A new algorithm developed at Northeastern's Center for Complex Network Research helps sheds light on how to properly allocate credit.
The research was published this month in Proceedings of the National Academy of Sciences in a paper co-authored by Hua-Wei Shen, a visiting scholar at Northeastern and associate professor at the Institute of Computing Technology at the Chinese Academy of Sciences, and Albert-László Barabási, the Robert Gray Dodge Professor of Network Science and a Distinguished University Professor at Northeastern.
Using the algorithm, which Shen developed, the team revealed a new credit allocation system based on how often the paper is co-cited with the other papers published by the paper's co-authors, capturing the authors' additional contributions to the field.
"The idea behind this is that based on an author's previous line of work, people have a perception of where the credit lies," explained Barabási, the director of the Center for Complex Network Research. "And the algorithm's goal is simply to extract that perception."
To test its hypothesis, the team looked at Nobel prize-winning papers in which the Nobel committee and the science community decided to whom the primary credit for a discovery should go. In 81 percent of the papers related to physics, chemistry, and medicine that they looked at, the credit allocation algorithm found that the authors deserving of the most credit corresponded to the Nobel laureate.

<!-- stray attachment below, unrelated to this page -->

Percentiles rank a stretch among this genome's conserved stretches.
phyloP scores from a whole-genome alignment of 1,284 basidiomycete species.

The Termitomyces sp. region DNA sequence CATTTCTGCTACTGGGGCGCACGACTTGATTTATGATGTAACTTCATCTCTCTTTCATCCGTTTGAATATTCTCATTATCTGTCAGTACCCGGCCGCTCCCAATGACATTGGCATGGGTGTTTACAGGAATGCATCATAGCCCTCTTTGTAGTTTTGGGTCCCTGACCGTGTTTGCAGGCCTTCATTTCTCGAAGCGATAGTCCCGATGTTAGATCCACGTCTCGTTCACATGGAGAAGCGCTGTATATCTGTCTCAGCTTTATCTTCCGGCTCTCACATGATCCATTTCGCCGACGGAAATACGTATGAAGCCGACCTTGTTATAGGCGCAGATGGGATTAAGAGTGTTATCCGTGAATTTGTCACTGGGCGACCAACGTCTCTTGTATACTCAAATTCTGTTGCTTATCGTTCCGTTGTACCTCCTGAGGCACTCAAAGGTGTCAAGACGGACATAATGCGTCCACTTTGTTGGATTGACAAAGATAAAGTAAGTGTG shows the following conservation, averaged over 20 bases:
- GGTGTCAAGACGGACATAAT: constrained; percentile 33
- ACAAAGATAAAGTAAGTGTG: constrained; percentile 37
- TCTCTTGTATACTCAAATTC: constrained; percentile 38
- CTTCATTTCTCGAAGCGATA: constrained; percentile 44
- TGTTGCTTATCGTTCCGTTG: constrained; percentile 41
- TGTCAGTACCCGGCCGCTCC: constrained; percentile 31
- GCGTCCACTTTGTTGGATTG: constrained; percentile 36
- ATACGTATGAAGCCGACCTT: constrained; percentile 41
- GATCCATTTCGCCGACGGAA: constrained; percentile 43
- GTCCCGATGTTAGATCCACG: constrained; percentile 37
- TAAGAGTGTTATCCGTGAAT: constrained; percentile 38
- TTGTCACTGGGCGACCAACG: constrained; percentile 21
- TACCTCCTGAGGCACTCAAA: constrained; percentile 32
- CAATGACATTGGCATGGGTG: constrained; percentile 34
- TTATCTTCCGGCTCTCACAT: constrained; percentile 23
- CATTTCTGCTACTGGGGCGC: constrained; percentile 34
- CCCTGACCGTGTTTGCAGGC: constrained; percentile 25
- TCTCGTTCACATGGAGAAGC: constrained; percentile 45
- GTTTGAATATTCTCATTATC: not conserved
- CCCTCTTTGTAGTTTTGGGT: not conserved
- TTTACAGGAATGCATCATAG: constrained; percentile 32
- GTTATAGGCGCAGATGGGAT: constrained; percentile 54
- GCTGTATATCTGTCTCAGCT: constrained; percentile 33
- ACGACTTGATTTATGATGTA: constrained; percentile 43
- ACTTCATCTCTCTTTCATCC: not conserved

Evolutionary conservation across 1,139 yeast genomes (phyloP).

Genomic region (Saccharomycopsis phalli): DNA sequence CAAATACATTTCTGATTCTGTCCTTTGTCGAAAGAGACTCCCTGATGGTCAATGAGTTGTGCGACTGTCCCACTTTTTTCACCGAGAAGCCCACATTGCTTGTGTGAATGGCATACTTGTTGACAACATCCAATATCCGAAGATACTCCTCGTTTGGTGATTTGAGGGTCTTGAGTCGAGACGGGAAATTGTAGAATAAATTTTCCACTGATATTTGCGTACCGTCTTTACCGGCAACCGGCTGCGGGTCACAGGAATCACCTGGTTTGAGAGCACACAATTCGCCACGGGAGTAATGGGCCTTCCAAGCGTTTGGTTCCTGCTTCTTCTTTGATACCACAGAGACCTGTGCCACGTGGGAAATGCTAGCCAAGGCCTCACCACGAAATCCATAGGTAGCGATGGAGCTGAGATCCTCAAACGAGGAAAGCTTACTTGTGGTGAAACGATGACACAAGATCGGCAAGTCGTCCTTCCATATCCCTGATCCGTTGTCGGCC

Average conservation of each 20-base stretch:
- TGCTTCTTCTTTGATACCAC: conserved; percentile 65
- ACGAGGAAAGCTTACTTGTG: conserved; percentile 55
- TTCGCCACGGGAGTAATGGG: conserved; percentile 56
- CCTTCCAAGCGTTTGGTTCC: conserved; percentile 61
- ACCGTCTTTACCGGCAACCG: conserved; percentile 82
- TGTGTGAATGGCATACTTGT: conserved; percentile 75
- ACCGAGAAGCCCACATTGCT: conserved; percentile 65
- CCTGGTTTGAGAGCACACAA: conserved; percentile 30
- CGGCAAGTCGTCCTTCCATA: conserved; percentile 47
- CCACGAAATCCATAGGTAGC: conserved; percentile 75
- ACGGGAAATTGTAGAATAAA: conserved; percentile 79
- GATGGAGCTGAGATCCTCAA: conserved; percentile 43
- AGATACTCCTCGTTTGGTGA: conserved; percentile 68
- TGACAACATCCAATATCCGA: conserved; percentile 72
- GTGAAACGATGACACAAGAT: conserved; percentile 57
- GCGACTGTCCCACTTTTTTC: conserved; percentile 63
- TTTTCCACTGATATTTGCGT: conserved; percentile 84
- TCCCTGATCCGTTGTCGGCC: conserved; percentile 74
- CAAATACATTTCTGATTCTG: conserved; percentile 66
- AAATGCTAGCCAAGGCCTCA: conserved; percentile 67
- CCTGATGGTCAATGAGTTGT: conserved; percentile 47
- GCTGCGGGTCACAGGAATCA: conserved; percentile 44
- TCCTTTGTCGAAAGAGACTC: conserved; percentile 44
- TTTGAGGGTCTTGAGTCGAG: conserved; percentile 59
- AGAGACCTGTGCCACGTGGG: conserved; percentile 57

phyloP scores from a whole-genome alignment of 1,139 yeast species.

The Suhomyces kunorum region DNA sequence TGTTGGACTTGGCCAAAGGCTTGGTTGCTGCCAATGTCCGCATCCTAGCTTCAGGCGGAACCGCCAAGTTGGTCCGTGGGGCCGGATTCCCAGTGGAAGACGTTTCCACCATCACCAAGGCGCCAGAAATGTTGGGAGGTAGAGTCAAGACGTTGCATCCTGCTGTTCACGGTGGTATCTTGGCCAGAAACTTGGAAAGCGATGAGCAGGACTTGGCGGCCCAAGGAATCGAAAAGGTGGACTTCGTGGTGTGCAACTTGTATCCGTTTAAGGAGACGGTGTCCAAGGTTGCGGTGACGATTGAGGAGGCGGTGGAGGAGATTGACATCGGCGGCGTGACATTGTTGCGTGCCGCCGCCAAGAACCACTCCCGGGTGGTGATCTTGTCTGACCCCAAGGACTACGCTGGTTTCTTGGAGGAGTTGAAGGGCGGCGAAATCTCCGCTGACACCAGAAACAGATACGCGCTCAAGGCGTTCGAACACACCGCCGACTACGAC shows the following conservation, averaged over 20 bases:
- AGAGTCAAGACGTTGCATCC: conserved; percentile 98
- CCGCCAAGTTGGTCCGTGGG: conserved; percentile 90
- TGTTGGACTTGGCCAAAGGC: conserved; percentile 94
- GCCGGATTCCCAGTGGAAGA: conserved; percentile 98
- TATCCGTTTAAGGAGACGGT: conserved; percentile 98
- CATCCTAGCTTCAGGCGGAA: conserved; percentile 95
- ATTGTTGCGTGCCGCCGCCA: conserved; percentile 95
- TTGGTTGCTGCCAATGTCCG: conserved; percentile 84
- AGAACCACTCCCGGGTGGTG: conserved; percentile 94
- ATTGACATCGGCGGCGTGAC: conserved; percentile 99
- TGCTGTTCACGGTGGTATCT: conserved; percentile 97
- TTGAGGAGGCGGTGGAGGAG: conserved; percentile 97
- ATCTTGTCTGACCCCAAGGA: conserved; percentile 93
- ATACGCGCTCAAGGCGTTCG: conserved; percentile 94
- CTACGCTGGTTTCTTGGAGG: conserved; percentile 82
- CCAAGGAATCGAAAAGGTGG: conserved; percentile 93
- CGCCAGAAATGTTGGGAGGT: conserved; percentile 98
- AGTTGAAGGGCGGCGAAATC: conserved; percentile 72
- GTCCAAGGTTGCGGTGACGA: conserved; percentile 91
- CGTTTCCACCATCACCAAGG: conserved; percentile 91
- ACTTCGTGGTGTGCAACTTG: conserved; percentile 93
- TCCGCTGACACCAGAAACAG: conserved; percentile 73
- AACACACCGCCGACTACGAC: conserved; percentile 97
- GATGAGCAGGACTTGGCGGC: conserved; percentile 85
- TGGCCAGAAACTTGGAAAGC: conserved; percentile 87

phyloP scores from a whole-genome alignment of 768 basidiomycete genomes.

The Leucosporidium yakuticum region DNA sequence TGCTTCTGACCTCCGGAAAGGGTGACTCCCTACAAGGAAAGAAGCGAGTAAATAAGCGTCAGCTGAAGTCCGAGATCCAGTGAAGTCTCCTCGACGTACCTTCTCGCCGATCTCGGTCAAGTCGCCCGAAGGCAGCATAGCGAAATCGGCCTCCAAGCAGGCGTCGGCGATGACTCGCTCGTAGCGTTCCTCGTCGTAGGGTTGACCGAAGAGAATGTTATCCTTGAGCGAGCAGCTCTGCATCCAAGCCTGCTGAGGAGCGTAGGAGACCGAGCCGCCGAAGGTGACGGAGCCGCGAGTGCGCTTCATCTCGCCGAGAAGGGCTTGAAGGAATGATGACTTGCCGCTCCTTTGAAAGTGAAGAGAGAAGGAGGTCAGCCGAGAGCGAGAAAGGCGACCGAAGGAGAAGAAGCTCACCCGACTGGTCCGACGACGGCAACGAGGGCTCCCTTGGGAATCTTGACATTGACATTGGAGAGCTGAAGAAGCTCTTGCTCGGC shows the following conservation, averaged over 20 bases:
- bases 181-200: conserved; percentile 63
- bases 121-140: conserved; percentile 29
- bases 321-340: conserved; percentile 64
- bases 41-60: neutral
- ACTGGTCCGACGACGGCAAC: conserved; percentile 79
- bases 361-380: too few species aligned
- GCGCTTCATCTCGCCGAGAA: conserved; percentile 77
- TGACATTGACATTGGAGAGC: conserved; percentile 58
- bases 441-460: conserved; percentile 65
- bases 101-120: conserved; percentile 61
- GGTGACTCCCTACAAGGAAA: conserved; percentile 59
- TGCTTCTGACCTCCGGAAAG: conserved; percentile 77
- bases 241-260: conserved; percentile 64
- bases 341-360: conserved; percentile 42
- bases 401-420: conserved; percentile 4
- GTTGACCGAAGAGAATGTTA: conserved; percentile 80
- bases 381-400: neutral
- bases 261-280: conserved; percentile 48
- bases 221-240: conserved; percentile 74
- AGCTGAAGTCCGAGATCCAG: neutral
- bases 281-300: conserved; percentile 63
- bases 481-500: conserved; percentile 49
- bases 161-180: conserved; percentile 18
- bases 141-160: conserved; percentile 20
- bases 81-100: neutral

In all, the team looked at 63 prize-winning papers using the algorithm. In another finding, the algorithm showed physicist Tom Kibble, who in 1964 wrote a research paper on the Higgs boson theory, should receive the same amount of credit as Nobel prize winners Peter Higgs and François Englert.
A world-renowned network scientist, Barabási has joint appointments in the College of Science and the College of Computer and Information Science at Northeastern. The paper builds upon his research in the science of success, which uses a mathematical model for quantifying the long-term success of individual researchers.
Barabási explained that the traditional system of credit allocation varies depending on the field of research, and being the first author listed on a paper does not mean that person would receive the most credit. In biology, for example, the authors listed first and last on a paper are generally the one's who receive credit while in physics the author list is often alphabetical.
"If you are not an insider in the field, you have absolutely no idea who should get the credit for the paper," Barabási said.
While the science community is usually correct when allocating credit to authors, sometimes credit can go to the wrong person. In their paper, the researchers wrote that "the ability to accurately measure the relative credit of researchers could potentially impact hiring, funding, and promotions."
Barabási also noted this new algorithm could help professors from different disciplines who collaborate on a research paper determine to whom the community would credit the paper.